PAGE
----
Thursday, January 12, 2012

How to Write Great Character Foils like Eric and Sookie

As a writer and book coach, I pay attention close attention to character development in both books and film. A technique to develop and contrast characters is to write great foils. A character foil is a character who serves as a contrast to another perhaps more primary character, so as to point out specific traits of the primary character. Since I am an avid True Blood fan, I thought it would be useful to show you how Eric is Sookie's character foil. I will point out some of the most obvious and blatant ways that the writer contrast them. Once I point it out, you'll continually notice it.

What is most obvious is that Eric is Sookie's opposite in many ways but also the writers show their similarities too (I'll get to that). When Eric and Sookie are in a scene together one of the most blatant ways they contrast them is to dress Eric in all black and dress Sookie in white. We all know black means darkness and evil (Eric is not necessarily evil but that is one way black is used) and bad and white is virginal, innocence and good. It hearkens back to the westerns: good guy in the white cowboy hat and bad guy in the black hat. As we know Sookie is our sweet, fierce and loyal heroine. Eric's character is dark and mysterious, but they are similar in their loyalty to their families (Eric's loyalty to Godric and Pam and Sookie's loyalty to Jason and Tara). In Season 2 "Timebomb", Eric is dressed in black and Sookie is wearing a white trench coat. In Season 3 when Sookie goes to see Eric about the werewolves abducting Bill, she is wearing a white blouse and Eric is once more in black. These techniques show us how these two are each other's foils. Notice also in Season 4 when Eric loses his memory, he is no longer dressed to contrast against Sookie, because the message is they are more alike than different in this season. When Eric's memory returns, he's back in black.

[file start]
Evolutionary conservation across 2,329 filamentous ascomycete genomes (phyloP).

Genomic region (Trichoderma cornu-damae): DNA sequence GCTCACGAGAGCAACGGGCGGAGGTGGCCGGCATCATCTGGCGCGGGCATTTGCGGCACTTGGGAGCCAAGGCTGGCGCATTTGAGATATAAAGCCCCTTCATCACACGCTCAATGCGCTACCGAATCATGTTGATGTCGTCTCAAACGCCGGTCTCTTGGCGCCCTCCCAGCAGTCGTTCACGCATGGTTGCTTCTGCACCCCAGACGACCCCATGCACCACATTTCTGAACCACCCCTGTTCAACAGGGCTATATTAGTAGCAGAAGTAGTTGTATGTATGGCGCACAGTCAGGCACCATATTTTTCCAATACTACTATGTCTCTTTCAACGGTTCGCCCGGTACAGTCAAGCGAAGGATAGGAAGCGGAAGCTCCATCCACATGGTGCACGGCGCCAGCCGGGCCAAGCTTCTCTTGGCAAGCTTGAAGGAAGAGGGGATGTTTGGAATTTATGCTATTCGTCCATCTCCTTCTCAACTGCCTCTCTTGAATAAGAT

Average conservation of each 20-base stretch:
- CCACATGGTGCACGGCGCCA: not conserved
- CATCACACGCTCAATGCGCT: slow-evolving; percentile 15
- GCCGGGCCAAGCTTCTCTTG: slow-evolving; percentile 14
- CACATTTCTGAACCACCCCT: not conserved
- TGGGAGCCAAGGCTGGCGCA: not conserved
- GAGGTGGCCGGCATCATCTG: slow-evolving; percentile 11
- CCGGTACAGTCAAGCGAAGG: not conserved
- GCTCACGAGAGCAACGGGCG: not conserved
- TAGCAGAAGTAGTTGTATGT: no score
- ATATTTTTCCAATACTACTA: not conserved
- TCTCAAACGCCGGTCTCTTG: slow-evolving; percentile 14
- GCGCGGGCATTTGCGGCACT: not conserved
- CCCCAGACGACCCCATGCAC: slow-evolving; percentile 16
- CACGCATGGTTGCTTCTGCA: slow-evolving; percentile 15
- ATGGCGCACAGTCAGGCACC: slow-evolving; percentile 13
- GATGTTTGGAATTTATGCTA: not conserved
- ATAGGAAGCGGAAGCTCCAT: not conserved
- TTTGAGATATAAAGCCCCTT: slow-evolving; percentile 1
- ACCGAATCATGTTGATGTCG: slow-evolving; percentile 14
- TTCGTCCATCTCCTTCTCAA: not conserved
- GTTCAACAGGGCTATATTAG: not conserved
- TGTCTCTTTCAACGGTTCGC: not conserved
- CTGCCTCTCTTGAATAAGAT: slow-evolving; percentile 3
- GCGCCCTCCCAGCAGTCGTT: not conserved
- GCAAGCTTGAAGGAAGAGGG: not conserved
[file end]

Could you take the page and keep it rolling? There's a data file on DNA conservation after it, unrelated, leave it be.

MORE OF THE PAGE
Now let's shift gears. Why is it important to create a contrasting character to foil another one? Sometimes the foil is meant to shine a mirror on the protagonist to show us something about that character. In book two of California Girl Chronicles, I introduce a new love interest named Ryan. Those who have read book one were introduced to our sweet, kind, decent and hardworking producer, Kale. Ryan is Kale's foil. Both characters come from Hollywood money. Kale used his family's money to launch his successful production company. He is mature and grounded. Ryan uses his family's money to play and generally loaf around. Ryan is fun-loving, lazy (unapologetic about being lazy) and wild (the opposite of grounded). Now here is a third layer: Brea likes them both for being the opposite. And in her attraction to the two of them, we have a third foil that contrasts her. What does her affinity to each vastly different character say about her? 

As a writer, I have shown you elements to the story you need to think about. When you add elements such as character foils, you are deepening the psychology of your story. Yes, California Girl Chronicles is a fun read, but as I just pointed out, there is much more there then you realize. Readers aren't meant to be distracted by your techniques. Your story should be told seamlessly, but the addition of the layers to the story give it more substance. These points give the reader unconscious messages about what the story is really saying. 

If you would like an autographed copy of California Girl Chronicles, please purchase it off the 3L website. You can also get a copy from Amazon. 

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